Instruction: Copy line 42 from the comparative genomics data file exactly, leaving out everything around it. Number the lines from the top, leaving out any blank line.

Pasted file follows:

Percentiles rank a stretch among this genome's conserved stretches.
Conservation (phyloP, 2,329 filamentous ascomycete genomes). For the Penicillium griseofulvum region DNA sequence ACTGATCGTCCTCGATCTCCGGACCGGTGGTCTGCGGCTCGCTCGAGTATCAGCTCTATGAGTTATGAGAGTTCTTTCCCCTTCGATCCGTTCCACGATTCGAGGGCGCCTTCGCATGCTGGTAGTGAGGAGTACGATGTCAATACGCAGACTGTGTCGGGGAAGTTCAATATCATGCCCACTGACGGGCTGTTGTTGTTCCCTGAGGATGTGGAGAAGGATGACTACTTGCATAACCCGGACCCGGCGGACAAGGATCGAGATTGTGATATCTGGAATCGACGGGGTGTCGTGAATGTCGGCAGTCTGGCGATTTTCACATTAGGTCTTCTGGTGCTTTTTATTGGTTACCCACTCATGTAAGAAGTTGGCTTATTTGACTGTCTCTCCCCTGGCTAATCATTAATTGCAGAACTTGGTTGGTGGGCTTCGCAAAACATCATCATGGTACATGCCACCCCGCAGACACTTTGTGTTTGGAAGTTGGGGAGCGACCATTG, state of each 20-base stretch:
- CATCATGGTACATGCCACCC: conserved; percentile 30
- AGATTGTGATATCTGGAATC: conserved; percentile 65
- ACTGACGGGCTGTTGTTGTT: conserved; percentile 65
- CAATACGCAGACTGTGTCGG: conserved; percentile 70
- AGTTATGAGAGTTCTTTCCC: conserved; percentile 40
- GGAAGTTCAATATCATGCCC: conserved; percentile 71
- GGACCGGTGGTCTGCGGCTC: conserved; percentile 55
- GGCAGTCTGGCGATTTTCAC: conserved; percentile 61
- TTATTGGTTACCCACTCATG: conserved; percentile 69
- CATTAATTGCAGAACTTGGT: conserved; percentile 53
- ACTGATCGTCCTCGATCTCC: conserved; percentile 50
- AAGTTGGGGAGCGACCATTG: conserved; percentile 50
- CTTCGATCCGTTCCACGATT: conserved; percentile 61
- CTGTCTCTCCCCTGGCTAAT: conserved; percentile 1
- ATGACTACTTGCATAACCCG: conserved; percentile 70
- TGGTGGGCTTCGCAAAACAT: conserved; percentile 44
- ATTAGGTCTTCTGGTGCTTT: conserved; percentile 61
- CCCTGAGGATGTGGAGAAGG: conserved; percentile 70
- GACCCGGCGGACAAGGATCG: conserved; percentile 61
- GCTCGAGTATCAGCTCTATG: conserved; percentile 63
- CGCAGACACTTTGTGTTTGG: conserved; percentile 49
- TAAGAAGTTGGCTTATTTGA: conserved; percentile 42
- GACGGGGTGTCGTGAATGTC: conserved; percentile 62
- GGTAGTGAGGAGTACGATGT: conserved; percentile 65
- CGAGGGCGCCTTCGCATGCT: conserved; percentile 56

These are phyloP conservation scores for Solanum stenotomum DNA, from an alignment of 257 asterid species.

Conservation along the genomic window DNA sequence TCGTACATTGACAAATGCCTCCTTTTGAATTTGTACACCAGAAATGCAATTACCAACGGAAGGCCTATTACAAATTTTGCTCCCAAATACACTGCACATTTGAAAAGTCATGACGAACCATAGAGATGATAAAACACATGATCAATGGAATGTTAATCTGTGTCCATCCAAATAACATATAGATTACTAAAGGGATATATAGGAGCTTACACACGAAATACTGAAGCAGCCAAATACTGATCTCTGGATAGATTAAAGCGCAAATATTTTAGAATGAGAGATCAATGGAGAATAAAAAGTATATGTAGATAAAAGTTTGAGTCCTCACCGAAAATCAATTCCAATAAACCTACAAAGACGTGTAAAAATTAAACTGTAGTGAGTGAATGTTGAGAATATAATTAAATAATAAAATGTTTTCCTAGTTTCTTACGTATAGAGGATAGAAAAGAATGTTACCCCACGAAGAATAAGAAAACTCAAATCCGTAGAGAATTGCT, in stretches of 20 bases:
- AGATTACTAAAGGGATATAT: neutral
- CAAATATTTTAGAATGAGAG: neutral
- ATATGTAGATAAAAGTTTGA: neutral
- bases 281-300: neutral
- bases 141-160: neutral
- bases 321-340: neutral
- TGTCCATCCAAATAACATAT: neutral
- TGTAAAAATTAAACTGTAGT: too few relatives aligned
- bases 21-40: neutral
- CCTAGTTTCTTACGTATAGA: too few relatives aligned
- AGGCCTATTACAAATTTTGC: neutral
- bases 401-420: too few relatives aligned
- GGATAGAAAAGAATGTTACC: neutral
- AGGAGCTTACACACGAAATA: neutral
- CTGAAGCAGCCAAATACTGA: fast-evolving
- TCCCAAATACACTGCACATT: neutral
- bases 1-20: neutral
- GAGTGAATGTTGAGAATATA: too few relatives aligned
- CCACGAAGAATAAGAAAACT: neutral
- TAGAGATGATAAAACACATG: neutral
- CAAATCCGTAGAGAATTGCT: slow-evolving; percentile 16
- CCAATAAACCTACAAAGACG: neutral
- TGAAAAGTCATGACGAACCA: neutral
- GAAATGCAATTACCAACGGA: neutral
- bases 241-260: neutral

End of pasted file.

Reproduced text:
- GGATAGAAAAGAATGTTACC: neutral